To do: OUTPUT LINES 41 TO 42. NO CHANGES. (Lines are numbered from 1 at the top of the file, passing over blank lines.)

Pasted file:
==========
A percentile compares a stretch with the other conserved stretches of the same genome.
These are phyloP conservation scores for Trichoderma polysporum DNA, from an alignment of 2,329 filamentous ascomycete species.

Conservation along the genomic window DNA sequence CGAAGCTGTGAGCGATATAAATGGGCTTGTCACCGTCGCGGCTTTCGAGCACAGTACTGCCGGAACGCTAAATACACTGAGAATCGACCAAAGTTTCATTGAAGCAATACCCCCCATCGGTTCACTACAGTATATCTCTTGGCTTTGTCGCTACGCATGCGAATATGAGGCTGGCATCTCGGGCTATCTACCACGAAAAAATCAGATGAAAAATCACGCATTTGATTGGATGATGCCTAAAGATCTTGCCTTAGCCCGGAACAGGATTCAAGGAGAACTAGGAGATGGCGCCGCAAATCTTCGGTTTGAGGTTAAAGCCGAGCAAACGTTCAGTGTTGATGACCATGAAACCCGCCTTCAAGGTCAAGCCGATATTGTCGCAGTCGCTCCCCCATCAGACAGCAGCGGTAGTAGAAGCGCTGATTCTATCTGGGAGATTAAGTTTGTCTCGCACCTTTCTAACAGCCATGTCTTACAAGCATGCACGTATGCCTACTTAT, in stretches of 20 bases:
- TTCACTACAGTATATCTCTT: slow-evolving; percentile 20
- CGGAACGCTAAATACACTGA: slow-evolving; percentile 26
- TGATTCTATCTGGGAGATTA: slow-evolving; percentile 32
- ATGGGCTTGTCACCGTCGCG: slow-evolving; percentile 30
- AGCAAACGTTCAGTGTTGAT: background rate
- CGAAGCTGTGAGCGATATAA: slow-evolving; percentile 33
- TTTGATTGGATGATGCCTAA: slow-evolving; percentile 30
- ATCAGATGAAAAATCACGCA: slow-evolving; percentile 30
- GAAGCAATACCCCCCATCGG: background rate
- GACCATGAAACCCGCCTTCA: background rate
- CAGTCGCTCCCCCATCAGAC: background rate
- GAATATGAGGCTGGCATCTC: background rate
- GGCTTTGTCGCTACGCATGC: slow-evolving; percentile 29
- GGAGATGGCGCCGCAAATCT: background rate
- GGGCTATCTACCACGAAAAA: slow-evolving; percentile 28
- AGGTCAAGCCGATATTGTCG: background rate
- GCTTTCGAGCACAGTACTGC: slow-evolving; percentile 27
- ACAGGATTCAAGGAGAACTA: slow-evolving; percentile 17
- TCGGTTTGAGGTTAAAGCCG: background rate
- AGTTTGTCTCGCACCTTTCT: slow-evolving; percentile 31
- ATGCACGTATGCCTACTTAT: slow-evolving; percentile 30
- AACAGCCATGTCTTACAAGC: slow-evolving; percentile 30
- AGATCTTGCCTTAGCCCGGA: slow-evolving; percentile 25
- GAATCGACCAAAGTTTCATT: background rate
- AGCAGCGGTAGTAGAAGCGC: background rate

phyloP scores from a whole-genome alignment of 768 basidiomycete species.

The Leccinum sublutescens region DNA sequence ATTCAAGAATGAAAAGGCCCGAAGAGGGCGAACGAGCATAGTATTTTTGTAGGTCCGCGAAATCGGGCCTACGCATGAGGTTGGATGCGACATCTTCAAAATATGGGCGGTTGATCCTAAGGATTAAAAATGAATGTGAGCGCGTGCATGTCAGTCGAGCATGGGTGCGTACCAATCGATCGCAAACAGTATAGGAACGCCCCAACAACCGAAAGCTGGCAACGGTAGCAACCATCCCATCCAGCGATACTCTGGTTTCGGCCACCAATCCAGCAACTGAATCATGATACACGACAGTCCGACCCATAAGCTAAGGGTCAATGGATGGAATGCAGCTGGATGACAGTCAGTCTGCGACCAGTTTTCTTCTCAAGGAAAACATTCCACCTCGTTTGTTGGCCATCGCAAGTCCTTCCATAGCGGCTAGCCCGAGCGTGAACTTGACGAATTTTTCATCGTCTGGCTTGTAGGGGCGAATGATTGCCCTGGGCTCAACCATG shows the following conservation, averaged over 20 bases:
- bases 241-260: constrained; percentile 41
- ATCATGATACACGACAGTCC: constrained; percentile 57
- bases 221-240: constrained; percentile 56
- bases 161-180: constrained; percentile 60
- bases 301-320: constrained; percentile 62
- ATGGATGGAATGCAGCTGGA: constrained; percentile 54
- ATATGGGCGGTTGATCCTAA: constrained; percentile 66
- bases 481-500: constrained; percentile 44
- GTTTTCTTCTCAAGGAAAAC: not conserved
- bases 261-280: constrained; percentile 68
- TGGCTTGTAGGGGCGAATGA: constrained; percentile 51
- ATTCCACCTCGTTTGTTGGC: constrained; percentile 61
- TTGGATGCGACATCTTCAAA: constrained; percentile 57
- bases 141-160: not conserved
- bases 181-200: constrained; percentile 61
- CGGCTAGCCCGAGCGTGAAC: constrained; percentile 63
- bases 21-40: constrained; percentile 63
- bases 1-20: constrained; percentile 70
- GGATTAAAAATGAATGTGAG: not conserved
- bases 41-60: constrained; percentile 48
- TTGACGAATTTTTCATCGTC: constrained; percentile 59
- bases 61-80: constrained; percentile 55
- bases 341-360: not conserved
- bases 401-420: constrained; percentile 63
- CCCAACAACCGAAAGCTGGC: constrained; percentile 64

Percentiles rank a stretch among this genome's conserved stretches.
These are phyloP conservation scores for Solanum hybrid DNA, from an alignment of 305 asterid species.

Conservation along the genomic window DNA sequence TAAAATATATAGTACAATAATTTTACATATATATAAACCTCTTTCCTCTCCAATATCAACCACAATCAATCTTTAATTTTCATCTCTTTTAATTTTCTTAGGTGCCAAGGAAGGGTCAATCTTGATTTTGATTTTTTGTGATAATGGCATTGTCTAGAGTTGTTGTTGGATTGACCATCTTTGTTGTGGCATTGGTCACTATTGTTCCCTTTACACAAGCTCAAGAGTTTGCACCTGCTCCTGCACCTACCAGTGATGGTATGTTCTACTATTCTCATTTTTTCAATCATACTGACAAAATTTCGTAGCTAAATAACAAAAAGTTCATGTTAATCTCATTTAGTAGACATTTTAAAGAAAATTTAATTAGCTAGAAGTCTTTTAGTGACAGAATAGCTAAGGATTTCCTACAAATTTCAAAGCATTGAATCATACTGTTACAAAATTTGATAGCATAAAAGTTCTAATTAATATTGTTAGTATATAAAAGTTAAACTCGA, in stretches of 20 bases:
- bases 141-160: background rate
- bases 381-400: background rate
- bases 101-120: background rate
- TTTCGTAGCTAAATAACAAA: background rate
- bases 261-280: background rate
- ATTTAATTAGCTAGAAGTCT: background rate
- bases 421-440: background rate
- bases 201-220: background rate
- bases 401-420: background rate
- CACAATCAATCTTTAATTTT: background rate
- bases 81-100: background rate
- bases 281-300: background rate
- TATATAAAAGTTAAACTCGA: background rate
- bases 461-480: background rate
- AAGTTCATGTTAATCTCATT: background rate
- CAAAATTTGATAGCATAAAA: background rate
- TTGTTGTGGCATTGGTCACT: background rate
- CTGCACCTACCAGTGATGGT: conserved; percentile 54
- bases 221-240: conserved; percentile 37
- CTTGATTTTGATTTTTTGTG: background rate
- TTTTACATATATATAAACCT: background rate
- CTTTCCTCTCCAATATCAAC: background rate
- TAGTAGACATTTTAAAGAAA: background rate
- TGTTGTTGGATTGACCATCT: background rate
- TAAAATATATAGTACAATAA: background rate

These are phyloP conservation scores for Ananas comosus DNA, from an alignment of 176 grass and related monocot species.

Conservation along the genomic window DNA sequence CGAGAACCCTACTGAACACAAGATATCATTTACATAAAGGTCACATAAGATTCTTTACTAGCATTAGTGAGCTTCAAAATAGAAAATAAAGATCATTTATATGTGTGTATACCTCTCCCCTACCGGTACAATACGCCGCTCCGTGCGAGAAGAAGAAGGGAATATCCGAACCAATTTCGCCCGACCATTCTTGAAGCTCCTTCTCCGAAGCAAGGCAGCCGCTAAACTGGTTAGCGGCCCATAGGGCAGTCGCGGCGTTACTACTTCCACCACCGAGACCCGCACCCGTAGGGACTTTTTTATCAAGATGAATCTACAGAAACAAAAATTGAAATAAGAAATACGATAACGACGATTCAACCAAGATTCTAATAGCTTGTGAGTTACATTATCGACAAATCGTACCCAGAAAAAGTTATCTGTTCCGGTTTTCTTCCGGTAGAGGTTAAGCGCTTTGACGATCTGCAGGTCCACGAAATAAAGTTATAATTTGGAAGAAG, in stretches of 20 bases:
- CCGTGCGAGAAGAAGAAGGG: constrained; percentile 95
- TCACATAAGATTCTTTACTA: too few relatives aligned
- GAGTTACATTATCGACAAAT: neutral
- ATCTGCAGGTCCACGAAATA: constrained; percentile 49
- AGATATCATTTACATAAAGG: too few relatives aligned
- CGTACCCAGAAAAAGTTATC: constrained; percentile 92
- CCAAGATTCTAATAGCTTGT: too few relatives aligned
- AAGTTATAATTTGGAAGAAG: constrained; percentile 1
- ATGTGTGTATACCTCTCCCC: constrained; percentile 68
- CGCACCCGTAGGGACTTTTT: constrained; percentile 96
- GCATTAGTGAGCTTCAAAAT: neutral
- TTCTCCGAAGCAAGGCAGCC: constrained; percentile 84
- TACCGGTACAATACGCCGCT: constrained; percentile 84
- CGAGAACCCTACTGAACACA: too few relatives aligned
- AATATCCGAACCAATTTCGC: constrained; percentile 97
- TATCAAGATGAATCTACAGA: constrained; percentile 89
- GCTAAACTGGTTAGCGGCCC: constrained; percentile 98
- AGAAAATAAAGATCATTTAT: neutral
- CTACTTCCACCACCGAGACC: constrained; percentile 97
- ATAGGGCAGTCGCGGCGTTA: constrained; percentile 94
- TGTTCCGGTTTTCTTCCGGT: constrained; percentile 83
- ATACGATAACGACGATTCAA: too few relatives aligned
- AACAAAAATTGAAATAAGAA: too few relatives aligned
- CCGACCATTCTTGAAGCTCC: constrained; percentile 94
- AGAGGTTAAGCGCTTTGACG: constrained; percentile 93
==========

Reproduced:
- TGGCTTGTAGGGGCGAATGA: constrained; percentile 51
- ATTCCACCTCGTTTGTTGGC: constrained; percentile 61